Classrooms to get new locks
All of the classrooms in the Sonoma Valley Unified School District will be getting new locks that allow teachers to lock down classrooms from inside.
At Tuesday night’s school board meeting, Superintendent Louann Carlomagno, as part of an update on Safe Schools, told the board that the district is looking at putting inside locks in all the district’s classrooms, save for Adele Harrison Middle School which already has lockable doors.
Carlomagno said that, because of fire regulations, a dead-bolt wouldn’t be allowed since regulation requires that doors be opened in one motion.
She also said a number of classrooms will be getting some sort of shades or blinds to cover the windows.
The district has been installing double-lock doors for the past few years as old door handles needed replacing, she said.
“We’re now beginning the process of retrofitting existing doors, but it will take a while to complete,” she said. “Within the last week, we ordered 50 new door handle sets and will be installing these during the month of February. Once we install the first 50, we’ll have a better idea of the time it takes so we can build a schedule.”
The locks cost about $350 each.
Carlomagno said the need for window coverings is determined room-by-room.
“We’re working with a vendor now to begin installing shades in three classrooms over the next four weeks. The trial sites will be Dunbar, El Verano and Prestwood,” she said. “Once we have these installed – and get feedback from teachers – we will put a plan together to address all classrooms in the district that have inadequate window coverings.”
Recently, district personnel have attended two Safe School training sessions – both of which were held prior to the Newtown, Conn., school massacre.
The November session focused on supporting students, families and staff through crisis recovery. The December session dealt with writing or updating a safe school plan.
“(Police) Chief (Bret) Sackett looks at our safe school plans,” she said. “All of our campuses, except Sonoma Charter and Woodland Star are wide open.”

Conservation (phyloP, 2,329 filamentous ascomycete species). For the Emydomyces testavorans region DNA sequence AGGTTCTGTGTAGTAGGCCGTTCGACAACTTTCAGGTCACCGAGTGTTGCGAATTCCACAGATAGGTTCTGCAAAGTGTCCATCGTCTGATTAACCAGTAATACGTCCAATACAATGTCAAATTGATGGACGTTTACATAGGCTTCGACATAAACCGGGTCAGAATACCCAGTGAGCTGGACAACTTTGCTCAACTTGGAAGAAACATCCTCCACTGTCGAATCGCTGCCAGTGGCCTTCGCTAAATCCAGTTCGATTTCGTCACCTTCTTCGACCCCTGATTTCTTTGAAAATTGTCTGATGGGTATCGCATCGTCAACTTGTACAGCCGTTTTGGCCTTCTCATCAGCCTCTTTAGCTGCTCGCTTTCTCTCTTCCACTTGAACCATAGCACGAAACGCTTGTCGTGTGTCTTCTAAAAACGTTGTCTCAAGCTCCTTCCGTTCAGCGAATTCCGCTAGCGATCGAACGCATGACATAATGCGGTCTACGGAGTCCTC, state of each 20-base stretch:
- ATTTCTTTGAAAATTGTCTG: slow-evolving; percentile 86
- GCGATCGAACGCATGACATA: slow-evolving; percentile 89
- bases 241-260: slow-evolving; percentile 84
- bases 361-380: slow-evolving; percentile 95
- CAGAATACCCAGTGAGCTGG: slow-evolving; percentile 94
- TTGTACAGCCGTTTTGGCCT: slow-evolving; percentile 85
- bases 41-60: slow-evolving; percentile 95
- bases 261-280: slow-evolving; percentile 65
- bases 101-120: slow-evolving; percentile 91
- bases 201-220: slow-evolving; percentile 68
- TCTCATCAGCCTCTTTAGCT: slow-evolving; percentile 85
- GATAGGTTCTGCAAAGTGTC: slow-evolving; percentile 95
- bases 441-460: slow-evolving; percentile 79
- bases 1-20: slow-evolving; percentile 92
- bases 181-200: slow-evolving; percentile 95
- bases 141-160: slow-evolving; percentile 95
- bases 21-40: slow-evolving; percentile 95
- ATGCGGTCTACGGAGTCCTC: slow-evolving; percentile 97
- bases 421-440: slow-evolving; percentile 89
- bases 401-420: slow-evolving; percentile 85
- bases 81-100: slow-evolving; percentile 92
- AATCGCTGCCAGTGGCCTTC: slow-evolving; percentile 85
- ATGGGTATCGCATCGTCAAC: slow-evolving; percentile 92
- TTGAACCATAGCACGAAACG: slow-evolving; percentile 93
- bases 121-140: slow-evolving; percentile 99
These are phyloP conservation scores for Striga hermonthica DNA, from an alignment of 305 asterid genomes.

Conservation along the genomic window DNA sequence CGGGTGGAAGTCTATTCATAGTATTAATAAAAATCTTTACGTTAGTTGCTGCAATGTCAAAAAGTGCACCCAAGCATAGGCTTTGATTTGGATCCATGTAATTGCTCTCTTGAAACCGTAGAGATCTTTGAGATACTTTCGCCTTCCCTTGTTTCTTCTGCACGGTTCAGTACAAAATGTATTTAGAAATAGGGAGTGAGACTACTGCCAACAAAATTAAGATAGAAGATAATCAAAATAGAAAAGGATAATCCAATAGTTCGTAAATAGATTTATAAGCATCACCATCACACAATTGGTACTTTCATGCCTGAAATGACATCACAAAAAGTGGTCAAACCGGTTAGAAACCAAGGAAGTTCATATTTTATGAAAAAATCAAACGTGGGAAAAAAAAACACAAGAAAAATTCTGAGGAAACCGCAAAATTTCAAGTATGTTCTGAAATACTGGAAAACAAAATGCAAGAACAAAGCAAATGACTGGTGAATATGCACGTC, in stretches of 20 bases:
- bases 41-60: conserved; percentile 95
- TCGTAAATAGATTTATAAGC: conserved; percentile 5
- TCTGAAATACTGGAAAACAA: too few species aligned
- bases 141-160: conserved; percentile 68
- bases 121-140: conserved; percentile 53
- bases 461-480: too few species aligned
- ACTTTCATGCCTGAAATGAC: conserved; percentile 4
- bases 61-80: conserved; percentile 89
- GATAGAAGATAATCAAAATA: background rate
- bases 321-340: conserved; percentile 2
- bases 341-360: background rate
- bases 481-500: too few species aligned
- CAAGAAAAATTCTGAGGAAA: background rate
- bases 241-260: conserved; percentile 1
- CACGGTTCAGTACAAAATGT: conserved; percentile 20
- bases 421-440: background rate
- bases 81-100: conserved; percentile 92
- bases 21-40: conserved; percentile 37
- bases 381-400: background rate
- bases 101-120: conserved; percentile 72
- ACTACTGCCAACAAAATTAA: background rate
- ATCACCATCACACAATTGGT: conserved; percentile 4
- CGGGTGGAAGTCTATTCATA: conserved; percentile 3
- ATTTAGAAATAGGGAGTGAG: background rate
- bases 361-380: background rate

Nanci Mathison, the district’s director of student services, said a number of support pieces have aided the district in crisis moments.
Mathison said local law enforcement, the district’s student resource officer, the counseling staff, Hospice of the North Bay, Sutter Hospice, the WillMar Center, Paws as Loving Support and the Sheriff’s chaplains have all aided the district in times of crisis.
Sackett told the board that Safe Schools is very important.
He said that all law enforcement in the Valley is conducted by the same agency – the Sheriff’s Office – whether it be the Sonoma Police or the deputies in the Valley, and all have the same training.
“The Chiefs Association adopted a county-wide protocol, and we train every year,” Sackett said. And every other year, there is field training on a school campus.
He said the district’s school resource officer is a “tremendous resource.”
“Matt (Regan) is a first responder, which is a huge plus for this district,” he added.
Boardmember Helen Marsh said that a lot of safety issues could be addressed before there’s a shooting on campus.
She talked about a training session she attended and was told that school authorities shouldn’t react to the most recent incident when making plans.
“What we need to do is make it safer,” she said. “Matt’s main job is to form relationships with the kids.”
And Marsh said that, like police and fire personnel, educators run toward a crisis.
Carlomagno said that the board will receive site safety plans at next month’s meeting.
“I have also asked every site administrator to check with staff, parents and students about any recommendations they might have for improving student and school safety,” she said.